Does the U.S. Bear ANY Responsibility for the War on Terror?

Among the more fascinating exchanges in last night’s debate was an argument between Ron Paul and Rick Santorum about the root causes of 9/11 and the War on Terror. (You can read a transcript of their exchange here.)

Paul is famous (or infamous) for suggesting that U.S. foreign policy is responsible for these attacks by Al Qaeda and related groups. He believes that American militarism prompted the attacks and that we’ve fallen for a ploy of being lured into areas in which we make easier targets (Afghanistan and Iraq). He stuck to this line on Monday and was perhaps a bit too willing to take Osama bin Laden at his word. In the end, I suspect that Paul’s implication of American responsibility for 9/11 and his fervent isolationism are too much for most voters.

On the other hand, the counter-narrative provided by Santorum seems equally implausible upon closer inspection. Santorum identified the root cause as “a civilization that is antithetical to the civilization of the jihadists. And they want to kill us because of who we are and what we stand for. And we stand for American exceptionalism, we stand for freedom and opportunity for everybody around the world.” In Santorum’s view, this isn’t so much about cause and effect as it is an unavoidable clash of civilizations. This kind of patriotic rhetoric got plenty of applause because it’s comfortable.

But I tend to think neither of them are right. Paul’s isolationism is easy to critique: just because our foreign involvement is imperfect doesn’t mean it is never worthwhile. But Santorum’s ‘clash of civilizations’ view implies that U.S. foreign policy is blameless, that we bear absolutely no responsibility for past actions that may have contributed to the growth of violent anti-American sentiment and actions. How can we have a responsible foreign policy if we start from either premise, that it’s always flawed or always perfect?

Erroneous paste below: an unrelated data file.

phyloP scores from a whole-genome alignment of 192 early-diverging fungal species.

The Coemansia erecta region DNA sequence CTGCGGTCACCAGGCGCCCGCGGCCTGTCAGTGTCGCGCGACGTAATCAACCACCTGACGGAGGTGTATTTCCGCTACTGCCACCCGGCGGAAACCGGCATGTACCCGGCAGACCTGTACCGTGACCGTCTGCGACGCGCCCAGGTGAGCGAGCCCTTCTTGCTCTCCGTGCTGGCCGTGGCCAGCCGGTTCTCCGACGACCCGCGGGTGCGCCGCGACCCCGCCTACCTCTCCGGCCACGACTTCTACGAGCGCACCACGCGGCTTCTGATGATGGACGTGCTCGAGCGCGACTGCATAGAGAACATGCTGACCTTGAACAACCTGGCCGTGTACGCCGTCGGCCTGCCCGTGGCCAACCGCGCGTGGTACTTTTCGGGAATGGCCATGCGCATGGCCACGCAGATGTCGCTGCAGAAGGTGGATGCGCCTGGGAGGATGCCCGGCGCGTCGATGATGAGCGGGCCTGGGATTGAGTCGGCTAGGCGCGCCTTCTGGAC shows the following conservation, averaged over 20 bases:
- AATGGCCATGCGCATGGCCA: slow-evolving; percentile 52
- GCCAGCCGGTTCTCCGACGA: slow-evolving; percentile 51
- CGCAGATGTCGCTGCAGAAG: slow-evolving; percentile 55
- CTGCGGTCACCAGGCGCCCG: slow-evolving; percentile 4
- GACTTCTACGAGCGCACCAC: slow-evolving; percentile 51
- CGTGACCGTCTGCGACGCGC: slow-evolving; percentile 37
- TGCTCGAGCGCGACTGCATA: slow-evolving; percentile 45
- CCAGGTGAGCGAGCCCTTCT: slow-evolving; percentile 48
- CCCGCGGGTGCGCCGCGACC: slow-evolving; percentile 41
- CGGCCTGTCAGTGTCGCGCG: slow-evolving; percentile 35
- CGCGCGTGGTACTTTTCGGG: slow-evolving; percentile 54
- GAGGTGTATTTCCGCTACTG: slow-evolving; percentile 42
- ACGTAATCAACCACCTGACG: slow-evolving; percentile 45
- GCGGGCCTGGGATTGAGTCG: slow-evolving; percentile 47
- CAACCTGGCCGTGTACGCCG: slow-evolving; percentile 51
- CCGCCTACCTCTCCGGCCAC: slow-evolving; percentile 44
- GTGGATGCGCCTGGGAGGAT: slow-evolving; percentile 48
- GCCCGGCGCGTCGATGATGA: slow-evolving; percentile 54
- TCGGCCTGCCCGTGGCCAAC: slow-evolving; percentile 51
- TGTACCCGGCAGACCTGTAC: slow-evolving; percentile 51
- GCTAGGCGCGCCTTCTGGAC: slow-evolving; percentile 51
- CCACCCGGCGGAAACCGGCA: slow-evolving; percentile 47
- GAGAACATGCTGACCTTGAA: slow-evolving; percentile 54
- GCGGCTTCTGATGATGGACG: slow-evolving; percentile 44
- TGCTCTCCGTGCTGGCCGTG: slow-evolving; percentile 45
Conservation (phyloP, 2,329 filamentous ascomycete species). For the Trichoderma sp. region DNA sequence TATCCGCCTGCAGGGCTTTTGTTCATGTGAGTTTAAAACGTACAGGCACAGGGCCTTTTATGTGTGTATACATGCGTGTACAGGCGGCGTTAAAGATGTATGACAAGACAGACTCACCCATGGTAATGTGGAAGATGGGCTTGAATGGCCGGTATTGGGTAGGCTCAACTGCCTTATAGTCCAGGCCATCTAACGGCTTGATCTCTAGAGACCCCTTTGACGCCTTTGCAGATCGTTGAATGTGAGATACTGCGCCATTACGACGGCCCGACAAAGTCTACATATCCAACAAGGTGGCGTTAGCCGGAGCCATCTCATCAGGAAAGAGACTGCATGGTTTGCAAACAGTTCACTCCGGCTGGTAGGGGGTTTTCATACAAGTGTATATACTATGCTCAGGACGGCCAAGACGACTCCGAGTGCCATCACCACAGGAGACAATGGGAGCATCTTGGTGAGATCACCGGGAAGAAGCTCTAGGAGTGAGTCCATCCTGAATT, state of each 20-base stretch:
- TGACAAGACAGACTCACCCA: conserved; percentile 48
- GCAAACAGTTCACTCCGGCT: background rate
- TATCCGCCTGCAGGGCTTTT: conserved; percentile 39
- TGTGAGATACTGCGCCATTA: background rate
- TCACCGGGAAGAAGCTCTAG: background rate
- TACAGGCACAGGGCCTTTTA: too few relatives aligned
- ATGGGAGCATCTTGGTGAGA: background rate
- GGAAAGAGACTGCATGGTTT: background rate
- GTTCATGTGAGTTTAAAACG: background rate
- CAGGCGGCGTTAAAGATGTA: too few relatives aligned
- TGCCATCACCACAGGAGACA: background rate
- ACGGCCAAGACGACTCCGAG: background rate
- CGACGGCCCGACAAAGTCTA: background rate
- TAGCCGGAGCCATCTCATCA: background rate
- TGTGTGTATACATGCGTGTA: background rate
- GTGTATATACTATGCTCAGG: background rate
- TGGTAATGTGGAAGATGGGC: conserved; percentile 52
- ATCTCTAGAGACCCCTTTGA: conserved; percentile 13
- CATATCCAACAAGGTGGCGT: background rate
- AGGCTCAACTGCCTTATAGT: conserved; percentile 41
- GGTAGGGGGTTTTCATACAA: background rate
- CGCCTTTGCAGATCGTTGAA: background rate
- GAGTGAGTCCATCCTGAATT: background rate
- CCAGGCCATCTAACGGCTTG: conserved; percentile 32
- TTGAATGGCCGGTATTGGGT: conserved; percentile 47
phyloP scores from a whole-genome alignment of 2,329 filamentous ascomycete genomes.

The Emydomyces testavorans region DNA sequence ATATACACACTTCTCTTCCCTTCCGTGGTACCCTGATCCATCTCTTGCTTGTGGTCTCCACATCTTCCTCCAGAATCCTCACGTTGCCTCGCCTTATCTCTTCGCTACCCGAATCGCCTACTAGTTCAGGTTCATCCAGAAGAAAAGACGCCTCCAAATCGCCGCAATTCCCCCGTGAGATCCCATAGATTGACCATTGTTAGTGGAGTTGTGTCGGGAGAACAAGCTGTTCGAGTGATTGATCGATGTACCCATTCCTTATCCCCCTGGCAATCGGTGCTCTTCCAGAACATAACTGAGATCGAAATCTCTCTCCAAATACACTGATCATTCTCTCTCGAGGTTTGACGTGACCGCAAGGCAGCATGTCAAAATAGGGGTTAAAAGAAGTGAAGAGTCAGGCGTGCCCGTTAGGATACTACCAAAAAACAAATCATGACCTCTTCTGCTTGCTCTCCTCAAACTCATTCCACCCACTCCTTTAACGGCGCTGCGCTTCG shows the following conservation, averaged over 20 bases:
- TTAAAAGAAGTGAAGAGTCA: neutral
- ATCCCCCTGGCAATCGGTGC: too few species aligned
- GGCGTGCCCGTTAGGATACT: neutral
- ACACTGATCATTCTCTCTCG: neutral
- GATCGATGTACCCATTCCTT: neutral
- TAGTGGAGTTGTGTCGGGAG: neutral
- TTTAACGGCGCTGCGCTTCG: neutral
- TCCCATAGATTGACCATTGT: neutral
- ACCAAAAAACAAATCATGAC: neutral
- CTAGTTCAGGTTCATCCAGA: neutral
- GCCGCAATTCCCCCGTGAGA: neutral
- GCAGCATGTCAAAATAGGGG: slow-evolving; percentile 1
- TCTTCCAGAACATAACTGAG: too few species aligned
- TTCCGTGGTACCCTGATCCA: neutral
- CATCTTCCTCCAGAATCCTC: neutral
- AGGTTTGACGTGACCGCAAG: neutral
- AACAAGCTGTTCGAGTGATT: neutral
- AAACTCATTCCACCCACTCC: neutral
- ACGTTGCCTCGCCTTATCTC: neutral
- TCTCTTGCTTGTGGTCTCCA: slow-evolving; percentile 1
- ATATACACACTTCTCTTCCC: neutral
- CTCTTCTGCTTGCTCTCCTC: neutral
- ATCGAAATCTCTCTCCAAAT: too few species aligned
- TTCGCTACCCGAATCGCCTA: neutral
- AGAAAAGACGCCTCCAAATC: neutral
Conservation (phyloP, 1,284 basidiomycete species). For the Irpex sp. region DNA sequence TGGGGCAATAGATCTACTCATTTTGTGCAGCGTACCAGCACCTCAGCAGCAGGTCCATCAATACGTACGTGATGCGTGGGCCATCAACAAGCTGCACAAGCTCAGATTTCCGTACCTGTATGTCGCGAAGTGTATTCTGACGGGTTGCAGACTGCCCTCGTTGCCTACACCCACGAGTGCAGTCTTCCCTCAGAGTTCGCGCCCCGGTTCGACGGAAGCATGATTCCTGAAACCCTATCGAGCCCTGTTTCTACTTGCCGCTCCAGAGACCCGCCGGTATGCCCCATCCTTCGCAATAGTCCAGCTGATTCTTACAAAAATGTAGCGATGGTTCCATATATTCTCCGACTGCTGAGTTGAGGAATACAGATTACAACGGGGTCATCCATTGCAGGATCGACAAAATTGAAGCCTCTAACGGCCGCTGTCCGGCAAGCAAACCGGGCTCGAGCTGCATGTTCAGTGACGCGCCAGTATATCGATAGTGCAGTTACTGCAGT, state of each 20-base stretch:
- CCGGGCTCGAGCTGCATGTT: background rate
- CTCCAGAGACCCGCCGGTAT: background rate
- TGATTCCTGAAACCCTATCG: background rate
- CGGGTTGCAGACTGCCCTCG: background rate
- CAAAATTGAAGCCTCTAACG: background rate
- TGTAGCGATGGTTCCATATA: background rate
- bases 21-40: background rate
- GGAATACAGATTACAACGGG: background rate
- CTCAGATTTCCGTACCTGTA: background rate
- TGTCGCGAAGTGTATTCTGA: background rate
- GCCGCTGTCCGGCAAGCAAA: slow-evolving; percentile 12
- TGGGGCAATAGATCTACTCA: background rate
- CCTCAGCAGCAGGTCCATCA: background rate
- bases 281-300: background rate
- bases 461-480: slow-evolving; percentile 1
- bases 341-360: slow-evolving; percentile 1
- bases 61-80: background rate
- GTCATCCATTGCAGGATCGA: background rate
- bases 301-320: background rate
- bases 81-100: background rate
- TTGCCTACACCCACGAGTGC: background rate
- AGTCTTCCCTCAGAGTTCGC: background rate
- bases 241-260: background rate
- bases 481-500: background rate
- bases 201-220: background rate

2 Responses to Does the U.S. Bear ANY Responsibility for the War on Terror?
  1. Hans
    September 14, 2011 | 4:38 am

    Sounds very much like the question as to who’s to blame for rape, the victim for wearing the wrong clothes and being in the wrong neighborhood at the wrong time of night; the perpetrator for acting on impulses; or society for encouraging a promiscuous lifestyle. With the rape question it’s pretty clear, or I get the sense that society has settled on an answer. Not sure the analogy is perfect, but it’s set up in the same way.

    • admin
      September 14, 2011 | 4:14 pm

      I think that is a flawed analogy. I didn’t ask, “Do those who died in 9/11 bear some responsibility for their own deaths?” That would have been akin to blaming the rape victim. While we may warn people to avoid dangerous situations, we don’t blame rape victims for what happened to them because we recognize that their actions were not responsible for creating the rapists.

      I asked, “Does the United States bear some responsibility?”

      The modern ideology of violent jihad against the United States did not emerge in a vacuum. Even if men like Osama bin Laden were predisposed toward violence, his particular perspective emerged within a specific historical context. Our foreign policy, dating back at least to the Cold War, has shaped that world historical context. American foreign policy may have contributed to or even promoted the ideology of anti-Western jihad and the ability of leaders like bin Laden to create and finance terrorist networks capable of carrying out attacks on high-level targets.

      Santorum and Paul (and I) agree to this extent: U.S. foreign policy has a unique capacity to shape world events and a level of responsibility commensurate with that capacity. Their disagreement (with each other and me) is over outcome: Paul sees all of our foreign policy actions as harmful while Santorum characterized them as always beneficial. I think we need to recognize the results as mixed. Only then can we evaluate our actions and hope to do better in the future. And part of that assessment will have to include a close look at how our actions may have contributed to the events of 9/11/01.

      (I have some objections to your characterization of rape, but I’ll leave those for another time.)